The Vietnam War, which proved that pure might not only can’t always bring peace but often can’t even win wars, further muted the urge to sentimentalize combat. As part of the generational revolt against Cold War dogma, the very ideas of battlefield valor and sacrifice were recast as mystifications. A handful of hippies placed flowers in soldiers’ gun barrels; many more Americans embraced, to varying degrees, the era’s skepticism of military values.
Under Ronald Reagan, however, the mood changed. It was Reagan who kicked off the D-Day mania when, in 1984, equipped with a backdrop chosen by Michael Deaver and a speech penned by Peggy Noonan, he lauded a band of aging U.S. Army Rangers in front of the very 130-foot rock face they had scaled with fire department grappling hooks and ladders 40 years before. Reagan spoke for a constituency that wanted to reclaim America’s pride in its military strength. His farewell address in 1988 called for the revival of a feel-good history that would teach schoolchildren “who Jimmy Doolittle was, and what those thirty seconds over Tokyo meant.” If this rhetoric sounded fuzzy and nostalgic, it shouldn’t have been surprising, since Reagan’s vision of war came from Hollywood, where he had discharged his own service obligations as part of the First Motion Picture Unit of the Army Air Corps. (At times Reagan even confused the real war with memories of films he acted in or watched, as when he “remembered” having liberated the Nazi camps.)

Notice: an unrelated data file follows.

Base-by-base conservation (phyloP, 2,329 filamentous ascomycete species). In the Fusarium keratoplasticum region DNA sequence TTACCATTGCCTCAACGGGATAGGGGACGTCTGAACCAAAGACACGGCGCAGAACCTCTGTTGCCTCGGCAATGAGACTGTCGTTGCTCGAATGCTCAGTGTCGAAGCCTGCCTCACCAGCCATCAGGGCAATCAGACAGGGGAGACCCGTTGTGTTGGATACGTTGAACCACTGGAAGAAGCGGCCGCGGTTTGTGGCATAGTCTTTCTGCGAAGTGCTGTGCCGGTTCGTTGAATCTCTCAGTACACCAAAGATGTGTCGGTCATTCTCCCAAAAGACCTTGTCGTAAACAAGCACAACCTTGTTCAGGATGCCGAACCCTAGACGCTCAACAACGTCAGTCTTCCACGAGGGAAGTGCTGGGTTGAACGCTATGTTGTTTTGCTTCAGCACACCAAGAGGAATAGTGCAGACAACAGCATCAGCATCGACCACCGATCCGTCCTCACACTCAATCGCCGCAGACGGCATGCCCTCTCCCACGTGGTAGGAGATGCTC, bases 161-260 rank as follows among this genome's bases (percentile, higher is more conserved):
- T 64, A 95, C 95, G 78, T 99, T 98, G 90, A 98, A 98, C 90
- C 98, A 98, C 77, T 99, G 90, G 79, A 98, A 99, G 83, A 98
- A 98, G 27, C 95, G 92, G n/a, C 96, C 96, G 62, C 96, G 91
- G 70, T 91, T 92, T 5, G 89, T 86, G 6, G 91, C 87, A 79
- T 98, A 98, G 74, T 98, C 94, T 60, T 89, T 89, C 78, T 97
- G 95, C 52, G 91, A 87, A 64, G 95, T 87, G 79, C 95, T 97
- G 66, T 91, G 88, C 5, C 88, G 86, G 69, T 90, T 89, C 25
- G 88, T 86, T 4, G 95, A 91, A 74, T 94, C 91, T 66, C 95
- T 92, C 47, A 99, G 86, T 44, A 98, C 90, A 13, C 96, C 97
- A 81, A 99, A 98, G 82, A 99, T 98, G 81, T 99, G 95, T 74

In other ways, too, Reagan encouraged today’s romantic view of combat. He initiated what the historian John Lukacs has called the “unnecessary and unseemly habit” of saluting military personnel (technically, Lukacs notes, only those in uniform should salute). Bill Clinton and George W. Bush have since emulated the soldierly gesture, just as they too jetted to Normandy for slam-dunk photo-ops. Elsewhere, we see a vaunting of military over civilian values, from the copious references to the president as the “commander in chief” to the demand heard during the Bush-Gore recount that bad ballots cast by soldiers, but not by other Floridians, should count in the final tally.
In recent years, the culture’s World War II commemorations have reflected these sympathies. As the gauzy books by Brokaw and historian Stephen Ambrose graced best-seller lists, and Steven Spielberg’s maudlin Saving Private Ryan jerked viewers’ heartstrings, more subtle understandings of the war fell victim. Most notoriously, the Smithsonian Institution’s planned exhibit about the dropping of the atom bomb ran afoul of the American Legion and like-minded groups because it dared consider the dark side of the decision; save for the showcasing of a single airplane, the show was scuttled. It wasn’t surprising, then, that when at the height of this frenzy the government chose to commission a World War II memorial, it approved plans for a grandiose arc of stolid pillars that, even after forced downscaling, retains a martial feel.
The romance with World War II grunts and their courage on the beaches of France reflects more than a due regard for the feats of a dying generation. It represents a change of heart among their baby-boom children, who since entering middle age have sought to atone for the stern rejection of militaristic values and the insufficient appreciation of their fathers’ heroism that they displayed when coming of age during Vietnam. But at a time when the culture’s celebration of the martial has reached levels not seen since after the Civil War, a countervailing gust of Vietnam-era dissent would feel like a fresh summer wind.